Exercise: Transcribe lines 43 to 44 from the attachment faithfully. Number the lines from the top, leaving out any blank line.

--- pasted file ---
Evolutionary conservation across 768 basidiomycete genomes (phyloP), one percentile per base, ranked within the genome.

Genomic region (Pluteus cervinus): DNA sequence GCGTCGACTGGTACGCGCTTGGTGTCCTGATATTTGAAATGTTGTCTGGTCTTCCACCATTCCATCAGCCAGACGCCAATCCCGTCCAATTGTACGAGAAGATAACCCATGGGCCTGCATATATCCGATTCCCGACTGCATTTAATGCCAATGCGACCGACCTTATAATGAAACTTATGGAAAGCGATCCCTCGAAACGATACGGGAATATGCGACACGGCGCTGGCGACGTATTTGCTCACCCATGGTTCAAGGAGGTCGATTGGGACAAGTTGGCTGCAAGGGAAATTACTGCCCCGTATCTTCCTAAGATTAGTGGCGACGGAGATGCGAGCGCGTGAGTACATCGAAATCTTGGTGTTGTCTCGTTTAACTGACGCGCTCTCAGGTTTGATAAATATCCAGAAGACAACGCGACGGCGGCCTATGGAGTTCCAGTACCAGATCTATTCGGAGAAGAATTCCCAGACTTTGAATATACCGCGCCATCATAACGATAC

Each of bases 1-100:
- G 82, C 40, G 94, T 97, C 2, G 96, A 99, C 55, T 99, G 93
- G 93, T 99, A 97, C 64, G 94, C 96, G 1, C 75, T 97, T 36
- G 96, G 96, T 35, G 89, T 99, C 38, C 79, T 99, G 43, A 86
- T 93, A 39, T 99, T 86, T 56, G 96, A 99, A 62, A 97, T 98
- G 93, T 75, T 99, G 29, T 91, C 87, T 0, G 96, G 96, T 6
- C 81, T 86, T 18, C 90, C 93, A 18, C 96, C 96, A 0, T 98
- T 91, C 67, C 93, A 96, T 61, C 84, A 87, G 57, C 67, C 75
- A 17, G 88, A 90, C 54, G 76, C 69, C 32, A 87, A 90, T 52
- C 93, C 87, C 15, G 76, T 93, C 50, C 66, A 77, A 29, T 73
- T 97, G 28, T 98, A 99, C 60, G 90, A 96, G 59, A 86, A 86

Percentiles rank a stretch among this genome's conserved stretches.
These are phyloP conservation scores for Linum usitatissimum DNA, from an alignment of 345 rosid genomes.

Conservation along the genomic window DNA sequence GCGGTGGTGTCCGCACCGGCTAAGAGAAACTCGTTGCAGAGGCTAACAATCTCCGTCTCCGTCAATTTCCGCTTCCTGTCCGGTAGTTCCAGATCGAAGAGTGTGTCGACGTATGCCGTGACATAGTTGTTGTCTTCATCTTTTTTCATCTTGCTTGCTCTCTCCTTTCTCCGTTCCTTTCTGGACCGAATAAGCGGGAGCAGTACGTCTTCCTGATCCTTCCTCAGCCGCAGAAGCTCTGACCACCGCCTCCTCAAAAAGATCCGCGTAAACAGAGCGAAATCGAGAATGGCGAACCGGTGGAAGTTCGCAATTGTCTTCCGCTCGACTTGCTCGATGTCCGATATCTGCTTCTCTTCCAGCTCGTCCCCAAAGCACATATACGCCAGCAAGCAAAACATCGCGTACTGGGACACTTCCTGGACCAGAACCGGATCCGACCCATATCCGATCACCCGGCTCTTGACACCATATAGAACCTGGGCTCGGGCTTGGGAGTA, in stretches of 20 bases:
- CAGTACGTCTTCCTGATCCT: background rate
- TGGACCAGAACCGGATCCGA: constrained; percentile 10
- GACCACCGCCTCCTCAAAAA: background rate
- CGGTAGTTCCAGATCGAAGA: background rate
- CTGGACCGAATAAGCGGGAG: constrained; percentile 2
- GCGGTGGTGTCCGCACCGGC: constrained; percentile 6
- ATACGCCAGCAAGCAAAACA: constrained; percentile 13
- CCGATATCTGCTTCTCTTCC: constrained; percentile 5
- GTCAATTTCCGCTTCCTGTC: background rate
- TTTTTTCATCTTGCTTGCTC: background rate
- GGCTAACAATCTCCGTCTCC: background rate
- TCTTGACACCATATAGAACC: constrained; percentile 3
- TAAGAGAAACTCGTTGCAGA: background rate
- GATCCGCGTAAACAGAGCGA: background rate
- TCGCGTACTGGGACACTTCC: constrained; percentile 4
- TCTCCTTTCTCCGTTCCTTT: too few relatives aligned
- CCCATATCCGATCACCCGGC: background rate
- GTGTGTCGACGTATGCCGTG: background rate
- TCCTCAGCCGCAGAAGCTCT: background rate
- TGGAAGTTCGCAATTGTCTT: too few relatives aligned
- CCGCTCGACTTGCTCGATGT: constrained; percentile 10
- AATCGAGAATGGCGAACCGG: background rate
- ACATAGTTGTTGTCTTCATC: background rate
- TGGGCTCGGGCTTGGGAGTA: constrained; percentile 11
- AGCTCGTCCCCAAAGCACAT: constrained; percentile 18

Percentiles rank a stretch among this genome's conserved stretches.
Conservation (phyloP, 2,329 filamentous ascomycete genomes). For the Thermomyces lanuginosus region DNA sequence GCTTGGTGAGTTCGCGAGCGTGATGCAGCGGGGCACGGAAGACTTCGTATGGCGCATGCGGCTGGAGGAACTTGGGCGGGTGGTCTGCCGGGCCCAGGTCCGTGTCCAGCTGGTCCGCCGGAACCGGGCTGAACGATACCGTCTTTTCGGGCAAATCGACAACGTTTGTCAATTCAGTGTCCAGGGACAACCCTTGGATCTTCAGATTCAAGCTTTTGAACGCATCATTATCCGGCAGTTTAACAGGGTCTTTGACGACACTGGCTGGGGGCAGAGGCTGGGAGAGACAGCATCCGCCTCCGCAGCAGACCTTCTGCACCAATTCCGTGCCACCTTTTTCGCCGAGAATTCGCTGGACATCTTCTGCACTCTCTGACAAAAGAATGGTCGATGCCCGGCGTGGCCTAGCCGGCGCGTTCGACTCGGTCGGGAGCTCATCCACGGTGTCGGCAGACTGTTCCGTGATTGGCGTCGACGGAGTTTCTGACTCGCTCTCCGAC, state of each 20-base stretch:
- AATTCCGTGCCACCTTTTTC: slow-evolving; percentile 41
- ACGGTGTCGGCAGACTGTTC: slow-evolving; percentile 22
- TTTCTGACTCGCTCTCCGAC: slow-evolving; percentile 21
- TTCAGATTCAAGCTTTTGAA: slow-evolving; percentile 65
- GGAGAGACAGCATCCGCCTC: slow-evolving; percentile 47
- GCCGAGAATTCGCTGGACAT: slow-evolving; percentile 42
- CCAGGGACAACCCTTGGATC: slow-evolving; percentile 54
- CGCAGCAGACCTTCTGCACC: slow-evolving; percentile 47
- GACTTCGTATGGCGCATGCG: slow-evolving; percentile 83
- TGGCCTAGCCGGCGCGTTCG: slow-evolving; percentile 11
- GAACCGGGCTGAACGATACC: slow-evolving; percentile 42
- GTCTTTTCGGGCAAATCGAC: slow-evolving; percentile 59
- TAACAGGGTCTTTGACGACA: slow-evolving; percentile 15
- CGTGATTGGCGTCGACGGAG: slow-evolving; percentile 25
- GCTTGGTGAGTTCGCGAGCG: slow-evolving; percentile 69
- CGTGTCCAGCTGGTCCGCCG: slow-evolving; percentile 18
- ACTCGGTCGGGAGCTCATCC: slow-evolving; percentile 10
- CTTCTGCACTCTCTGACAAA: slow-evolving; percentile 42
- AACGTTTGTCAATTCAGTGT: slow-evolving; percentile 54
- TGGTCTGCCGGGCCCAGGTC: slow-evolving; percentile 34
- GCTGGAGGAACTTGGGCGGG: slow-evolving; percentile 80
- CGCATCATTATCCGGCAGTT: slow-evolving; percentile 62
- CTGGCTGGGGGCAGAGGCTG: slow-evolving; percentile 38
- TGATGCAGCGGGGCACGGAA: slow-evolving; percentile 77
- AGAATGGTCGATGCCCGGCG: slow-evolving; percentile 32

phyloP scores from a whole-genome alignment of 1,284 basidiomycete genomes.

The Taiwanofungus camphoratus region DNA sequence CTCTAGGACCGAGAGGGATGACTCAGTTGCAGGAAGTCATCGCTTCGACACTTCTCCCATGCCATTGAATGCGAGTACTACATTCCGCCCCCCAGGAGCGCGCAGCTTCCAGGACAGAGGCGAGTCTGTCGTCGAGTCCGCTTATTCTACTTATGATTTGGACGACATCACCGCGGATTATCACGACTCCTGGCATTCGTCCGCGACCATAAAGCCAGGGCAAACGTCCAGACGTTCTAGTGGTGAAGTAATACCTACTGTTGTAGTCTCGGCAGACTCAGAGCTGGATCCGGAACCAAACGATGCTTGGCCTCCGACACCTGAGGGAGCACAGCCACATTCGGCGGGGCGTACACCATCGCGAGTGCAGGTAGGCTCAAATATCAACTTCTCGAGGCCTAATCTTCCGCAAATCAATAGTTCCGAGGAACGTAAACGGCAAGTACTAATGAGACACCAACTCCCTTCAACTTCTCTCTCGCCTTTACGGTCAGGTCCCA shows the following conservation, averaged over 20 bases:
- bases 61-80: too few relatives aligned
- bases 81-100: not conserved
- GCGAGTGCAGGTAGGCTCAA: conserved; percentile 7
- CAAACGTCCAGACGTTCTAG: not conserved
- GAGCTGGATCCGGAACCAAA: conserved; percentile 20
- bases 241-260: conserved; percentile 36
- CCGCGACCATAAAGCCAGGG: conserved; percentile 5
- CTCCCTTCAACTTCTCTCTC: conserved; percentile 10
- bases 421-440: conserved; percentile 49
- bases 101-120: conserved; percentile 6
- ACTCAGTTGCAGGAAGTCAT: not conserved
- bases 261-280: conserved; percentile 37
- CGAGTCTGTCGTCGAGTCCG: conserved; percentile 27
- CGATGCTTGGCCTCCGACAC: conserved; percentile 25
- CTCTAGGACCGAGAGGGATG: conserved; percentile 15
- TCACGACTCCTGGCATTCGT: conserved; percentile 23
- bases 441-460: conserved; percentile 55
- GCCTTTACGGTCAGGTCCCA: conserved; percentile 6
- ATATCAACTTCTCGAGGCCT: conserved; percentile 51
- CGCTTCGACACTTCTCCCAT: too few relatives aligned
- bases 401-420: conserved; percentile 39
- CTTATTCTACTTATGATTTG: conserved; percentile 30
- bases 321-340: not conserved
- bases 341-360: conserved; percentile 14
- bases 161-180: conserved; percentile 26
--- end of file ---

Conservation (phyloP, 2,329 filamentous ascomycete genomes). For the Thermomyces lanuginosus region DNA sequence GCTTGGTGAGTTCGCGAGCGTGATGCAGCGGGGCACGGAAGACTTCGTATGGCGCATGCGGCTGGAGGAACTTGGGCGGGTGGTCTGCCGGGCCCAGGTCCGTGTCCAGCTGGTCCGCCGGAACCGGGCTGAACGATACCGTCTTTTCGGGCAAATCGACAACGTTTGTCAATTCAGTGTCCAGGGACAACCCTTGGATCTTCAGATTCAAGCTTTTGAACGCATCATTATCCGGCAGTTTAACAGGGTCTTTGACGACACTGGCTGGGGGCAGAGGCTGGGAGAGACAGCATCCGCCTCCGCAGCAGACCTTCTGCACCAATTCCGTGCCACCTTTTTCGCCGAGAATTCGCTGGACATCTTCTGCACTCTCTGACAAAAGAATGGTCGATGCCCGGCGTGGCCTAGCCGGCGCGTTCGACTCGGTCGGGAGCTCATCCACGGTGTCGGCAGACTGTTCCGTGATTGGCGTCGACGGAGTTTCTGACTCGCTCTCCGAC, state of each 20-base stretch:
- AATTCCGTGCCACCTTTTTC: slow-evolving; percentile 41